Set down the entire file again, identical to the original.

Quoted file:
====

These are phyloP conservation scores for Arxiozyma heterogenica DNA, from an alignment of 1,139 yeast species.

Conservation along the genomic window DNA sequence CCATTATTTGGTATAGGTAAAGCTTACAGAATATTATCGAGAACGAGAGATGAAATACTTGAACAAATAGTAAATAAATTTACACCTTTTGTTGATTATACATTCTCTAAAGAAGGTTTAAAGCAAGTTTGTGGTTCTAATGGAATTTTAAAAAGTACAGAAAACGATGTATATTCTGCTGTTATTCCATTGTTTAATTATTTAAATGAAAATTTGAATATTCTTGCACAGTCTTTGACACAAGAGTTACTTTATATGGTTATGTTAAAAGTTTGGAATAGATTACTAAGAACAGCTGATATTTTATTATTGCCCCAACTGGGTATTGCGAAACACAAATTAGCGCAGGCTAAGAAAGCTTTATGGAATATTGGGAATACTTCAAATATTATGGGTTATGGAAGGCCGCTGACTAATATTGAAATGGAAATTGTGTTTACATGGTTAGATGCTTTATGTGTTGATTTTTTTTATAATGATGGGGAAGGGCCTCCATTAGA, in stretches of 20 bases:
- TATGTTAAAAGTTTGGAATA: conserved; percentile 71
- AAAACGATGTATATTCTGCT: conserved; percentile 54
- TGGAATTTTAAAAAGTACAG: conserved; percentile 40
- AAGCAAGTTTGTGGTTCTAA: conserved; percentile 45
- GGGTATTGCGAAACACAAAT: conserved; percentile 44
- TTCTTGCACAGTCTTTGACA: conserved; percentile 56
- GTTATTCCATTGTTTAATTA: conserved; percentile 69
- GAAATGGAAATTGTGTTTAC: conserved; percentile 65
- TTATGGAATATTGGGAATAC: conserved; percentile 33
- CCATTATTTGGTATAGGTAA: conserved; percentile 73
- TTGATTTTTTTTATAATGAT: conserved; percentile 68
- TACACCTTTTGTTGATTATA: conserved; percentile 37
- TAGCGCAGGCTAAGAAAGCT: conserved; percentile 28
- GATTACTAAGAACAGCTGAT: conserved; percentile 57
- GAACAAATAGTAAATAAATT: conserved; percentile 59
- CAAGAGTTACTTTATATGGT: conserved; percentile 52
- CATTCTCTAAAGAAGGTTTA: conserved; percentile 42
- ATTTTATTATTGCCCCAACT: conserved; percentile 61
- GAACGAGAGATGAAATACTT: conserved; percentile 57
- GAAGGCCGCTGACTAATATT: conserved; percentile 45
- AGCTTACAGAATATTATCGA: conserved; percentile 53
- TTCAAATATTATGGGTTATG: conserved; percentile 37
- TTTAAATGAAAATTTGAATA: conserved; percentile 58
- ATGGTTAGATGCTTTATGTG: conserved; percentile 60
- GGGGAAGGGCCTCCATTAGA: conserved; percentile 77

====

These are phyloP conservation scores for Arxiozyma heterogenica DNA, from an alignment of 1,139 yeast species.

Conservation along the genomic window DNA sequence CCATTATTTGGTATAGGTAAAGCTTACAGAATATTATCGAGAACGAGAGATGAAATACTTGAACAAATAGTAAATAAATTTACACCTTTTGTTGATTATACATTCTCTAAAGAAGGTTTAAAGCAAGTTTGTGGTTCTAATGGAATTTTAAAAAGTACAGAAAACGATGTATATTCTGCTGTTATTCCATTGTTTAATTATTTAAATGAAAATTTGAATATTCTTGCACAGTCTTTGACACAAGAGTTACTTTATATGGTTATGTTAAAAGTTTGGAATAGATTACTAAGAACAGCTGATATTTTATTATTGCCCCAACTGGGTATTGCGAAACACAAATTAGCGCAGGCTAAGAAAGCTTTATGGAATATTGGGAATACTTCAAATATTATGGGTTATGGAAGGCCGCTGACTAATATTGAAATGGAAATTGTGTTTACATGGTTAGATGCTTTATGTGTTGATTTTTTTTATAATGATGGGGAAGGGCCTCCATTAGA, in stretches of 20 bases:
- TATGTTAAAAGTTTGGAATA: conserved; percentile 71
- AAAACGATGTATATTCTGCT: conserved; percentile 54
- TGGAATTTTAAAAAGTACAG: conserved; percentile 40
- AAGCAAGTTTGTGGTTCTAA: conserved; percentile 45
- GGGTATTGCGAAACACAAAT: conserved; percentile 44
- TTCTTGCACAGTCTTTGACA: conserved; percentile 56
- GTTATTCCATTGTTTAATTA: conserved; percentile 69
- GAAATGGAAATTGTGTTTAC: conserved; percentile 65
- TTATGGAATATTGGGAATAC: conserved; percentile 33
- CCATTATTTGGTATAGGTAA: conserved; percentile 73
- TTGATTTTTTTTATAATGAT: conserved; percentile 68
- TACACCTTTTGTTGATTATA: conserved; percentile 37
- TAGCGCAGGCTAAGAAAGCT: conserved; percentile 28
- GATTACTAAGAACAGCTGAT: conserved; percentile 57
- GAACAAATAGTAAATAAATT: conserved; percentile 59
- CAAGAGTTACTTTATATGGT: conserved; percentile 52
- CATTCTCTAAAGAAGGTTTA: conserved; percentile 42
- ATTTTATTATTGCCCCAACT: conserved; percentile 61
- GAACGAGAGATGAAATACTT: conserved; percentile 57
- GAAGGCCGCTGACTAATATT: conserved; percentile 45
- AGCTTACAGAATATTATCGA: conserved; percentile 53
- TTCAAATATTATGGGTTATG: conserved; percentile 37
- TTTAAATGAAAATTTGAATA: conserved; percentile 58
- ATGGTTAGATGCTTTATGTG: conserved; percentile 60
- GGGGAAGGGCCTCCATTAGA: conserved; percentile 77